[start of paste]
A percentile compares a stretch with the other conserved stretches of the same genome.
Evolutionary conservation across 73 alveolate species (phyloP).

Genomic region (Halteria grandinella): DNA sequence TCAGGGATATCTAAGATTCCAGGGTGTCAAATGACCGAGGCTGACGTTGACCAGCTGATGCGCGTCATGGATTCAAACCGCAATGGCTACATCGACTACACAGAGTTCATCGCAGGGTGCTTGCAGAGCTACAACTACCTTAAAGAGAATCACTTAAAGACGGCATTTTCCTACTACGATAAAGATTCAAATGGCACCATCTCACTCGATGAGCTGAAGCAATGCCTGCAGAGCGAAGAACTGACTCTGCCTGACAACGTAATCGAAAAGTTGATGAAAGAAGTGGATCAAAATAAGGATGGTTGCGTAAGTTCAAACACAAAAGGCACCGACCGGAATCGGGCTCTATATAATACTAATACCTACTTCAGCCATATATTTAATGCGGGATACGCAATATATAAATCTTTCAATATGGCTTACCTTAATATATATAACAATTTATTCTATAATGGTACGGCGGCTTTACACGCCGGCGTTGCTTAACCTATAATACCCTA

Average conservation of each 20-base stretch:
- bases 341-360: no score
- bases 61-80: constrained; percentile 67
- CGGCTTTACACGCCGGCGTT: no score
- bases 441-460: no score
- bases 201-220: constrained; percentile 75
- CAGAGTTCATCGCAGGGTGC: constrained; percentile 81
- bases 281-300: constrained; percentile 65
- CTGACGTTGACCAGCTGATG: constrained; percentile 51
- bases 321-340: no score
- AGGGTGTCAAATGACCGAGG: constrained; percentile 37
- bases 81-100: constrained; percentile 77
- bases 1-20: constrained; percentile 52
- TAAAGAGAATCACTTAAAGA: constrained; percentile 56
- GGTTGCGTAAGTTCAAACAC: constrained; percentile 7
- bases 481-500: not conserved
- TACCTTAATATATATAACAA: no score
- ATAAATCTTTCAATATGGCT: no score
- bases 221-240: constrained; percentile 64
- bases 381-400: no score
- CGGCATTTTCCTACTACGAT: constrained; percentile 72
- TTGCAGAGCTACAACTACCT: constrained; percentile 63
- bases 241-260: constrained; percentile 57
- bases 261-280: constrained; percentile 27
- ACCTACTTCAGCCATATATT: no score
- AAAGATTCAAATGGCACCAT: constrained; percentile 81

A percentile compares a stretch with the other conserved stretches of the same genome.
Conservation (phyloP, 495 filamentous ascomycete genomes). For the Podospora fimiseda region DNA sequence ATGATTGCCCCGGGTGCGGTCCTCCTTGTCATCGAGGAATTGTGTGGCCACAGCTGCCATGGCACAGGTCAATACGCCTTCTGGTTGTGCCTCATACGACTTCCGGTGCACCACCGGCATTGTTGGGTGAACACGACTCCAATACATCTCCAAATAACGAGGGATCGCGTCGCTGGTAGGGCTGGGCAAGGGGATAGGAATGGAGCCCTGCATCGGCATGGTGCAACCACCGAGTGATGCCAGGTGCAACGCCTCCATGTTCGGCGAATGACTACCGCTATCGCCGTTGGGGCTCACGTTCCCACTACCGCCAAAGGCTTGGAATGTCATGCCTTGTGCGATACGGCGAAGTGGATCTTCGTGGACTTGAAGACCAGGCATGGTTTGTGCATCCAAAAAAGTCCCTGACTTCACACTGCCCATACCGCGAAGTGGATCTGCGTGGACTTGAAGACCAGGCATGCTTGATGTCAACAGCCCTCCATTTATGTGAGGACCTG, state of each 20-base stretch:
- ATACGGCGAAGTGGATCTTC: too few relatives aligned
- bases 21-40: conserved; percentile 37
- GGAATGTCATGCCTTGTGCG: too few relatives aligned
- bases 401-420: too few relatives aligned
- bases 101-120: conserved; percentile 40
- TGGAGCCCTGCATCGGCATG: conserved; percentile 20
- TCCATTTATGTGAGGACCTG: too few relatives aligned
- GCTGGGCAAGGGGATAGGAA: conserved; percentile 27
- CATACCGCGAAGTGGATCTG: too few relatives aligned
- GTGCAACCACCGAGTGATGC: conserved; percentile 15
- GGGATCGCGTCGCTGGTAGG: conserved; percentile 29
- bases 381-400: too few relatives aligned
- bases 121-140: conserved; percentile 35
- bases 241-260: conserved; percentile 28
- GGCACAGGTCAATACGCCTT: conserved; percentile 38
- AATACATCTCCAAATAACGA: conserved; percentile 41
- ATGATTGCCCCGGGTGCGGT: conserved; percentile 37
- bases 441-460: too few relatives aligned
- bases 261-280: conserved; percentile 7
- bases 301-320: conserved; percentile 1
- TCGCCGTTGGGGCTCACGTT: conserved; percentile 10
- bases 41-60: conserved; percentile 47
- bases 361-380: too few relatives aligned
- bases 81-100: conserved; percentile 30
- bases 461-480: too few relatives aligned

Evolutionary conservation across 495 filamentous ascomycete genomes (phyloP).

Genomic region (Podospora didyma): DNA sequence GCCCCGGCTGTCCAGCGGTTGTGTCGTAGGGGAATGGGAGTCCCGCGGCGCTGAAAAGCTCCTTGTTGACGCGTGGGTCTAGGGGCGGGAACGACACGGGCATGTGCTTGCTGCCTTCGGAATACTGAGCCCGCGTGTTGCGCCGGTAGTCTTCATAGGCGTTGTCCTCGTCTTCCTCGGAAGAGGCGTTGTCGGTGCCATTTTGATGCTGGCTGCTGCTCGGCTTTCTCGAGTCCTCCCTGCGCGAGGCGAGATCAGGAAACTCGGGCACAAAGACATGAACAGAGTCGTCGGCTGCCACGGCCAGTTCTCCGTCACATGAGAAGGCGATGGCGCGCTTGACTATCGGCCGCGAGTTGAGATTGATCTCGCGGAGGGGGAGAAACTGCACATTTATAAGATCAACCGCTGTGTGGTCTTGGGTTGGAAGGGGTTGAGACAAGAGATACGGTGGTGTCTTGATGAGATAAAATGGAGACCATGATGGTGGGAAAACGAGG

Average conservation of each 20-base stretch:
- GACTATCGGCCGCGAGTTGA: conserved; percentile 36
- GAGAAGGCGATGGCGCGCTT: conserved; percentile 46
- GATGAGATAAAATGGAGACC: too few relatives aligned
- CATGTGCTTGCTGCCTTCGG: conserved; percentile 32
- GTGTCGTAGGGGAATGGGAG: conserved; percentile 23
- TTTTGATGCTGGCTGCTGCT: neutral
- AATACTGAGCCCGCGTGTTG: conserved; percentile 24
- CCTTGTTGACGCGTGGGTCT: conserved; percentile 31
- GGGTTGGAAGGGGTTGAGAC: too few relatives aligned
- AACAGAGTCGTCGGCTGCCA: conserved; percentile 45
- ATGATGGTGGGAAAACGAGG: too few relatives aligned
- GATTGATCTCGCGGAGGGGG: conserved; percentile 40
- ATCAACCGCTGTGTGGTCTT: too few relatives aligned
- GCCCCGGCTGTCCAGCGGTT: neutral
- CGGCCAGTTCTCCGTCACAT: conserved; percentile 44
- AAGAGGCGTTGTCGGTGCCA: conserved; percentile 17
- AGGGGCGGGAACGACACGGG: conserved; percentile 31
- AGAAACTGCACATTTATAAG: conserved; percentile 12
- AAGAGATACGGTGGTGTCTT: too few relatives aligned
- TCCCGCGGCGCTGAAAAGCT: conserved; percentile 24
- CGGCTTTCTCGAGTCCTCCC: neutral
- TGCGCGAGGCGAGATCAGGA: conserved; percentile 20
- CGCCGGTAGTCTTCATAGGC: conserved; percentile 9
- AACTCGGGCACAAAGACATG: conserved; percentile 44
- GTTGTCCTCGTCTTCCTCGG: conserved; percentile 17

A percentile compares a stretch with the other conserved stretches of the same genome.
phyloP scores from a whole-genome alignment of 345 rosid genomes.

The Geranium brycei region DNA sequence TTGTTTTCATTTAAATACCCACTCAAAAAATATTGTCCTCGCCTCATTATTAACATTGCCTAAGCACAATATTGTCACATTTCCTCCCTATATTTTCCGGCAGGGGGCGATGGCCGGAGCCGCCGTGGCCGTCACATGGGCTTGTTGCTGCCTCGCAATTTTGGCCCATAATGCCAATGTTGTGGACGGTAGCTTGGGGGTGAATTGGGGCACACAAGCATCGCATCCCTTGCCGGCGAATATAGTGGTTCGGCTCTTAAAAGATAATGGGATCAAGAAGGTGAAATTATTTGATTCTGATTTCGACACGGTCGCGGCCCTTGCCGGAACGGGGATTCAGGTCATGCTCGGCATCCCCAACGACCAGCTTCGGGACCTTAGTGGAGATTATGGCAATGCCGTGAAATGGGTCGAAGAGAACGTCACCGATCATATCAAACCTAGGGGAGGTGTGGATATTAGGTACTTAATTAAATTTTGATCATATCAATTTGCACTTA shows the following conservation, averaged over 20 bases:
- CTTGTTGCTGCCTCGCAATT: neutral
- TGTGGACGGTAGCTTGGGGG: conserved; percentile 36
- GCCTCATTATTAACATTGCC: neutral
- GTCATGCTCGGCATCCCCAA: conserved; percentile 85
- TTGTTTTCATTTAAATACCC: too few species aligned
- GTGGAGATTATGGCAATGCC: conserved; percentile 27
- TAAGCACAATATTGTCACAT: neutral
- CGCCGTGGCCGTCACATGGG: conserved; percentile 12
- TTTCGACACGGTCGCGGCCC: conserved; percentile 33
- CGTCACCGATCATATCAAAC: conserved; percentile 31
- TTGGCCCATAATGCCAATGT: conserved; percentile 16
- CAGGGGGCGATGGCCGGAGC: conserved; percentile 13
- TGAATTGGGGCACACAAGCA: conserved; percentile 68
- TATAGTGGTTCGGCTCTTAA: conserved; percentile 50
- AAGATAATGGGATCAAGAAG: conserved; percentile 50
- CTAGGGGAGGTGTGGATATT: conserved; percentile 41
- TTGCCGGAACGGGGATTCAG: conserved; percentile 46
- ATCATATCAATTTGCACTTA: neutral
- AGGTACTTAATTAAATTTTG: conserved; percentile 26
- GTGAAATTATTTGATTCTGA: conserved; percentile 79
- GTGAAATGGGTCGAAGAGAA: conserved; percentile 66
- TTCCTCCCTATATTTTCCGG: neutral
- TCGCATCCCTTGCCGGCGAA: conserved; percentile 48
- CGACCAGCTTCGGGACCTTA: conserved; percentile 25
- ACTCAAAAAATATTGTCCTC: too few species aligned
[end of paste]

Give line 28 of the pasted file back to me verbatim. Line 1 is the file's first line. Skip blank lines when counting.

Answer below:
- ACCTACTTCAGCCATATATT: no score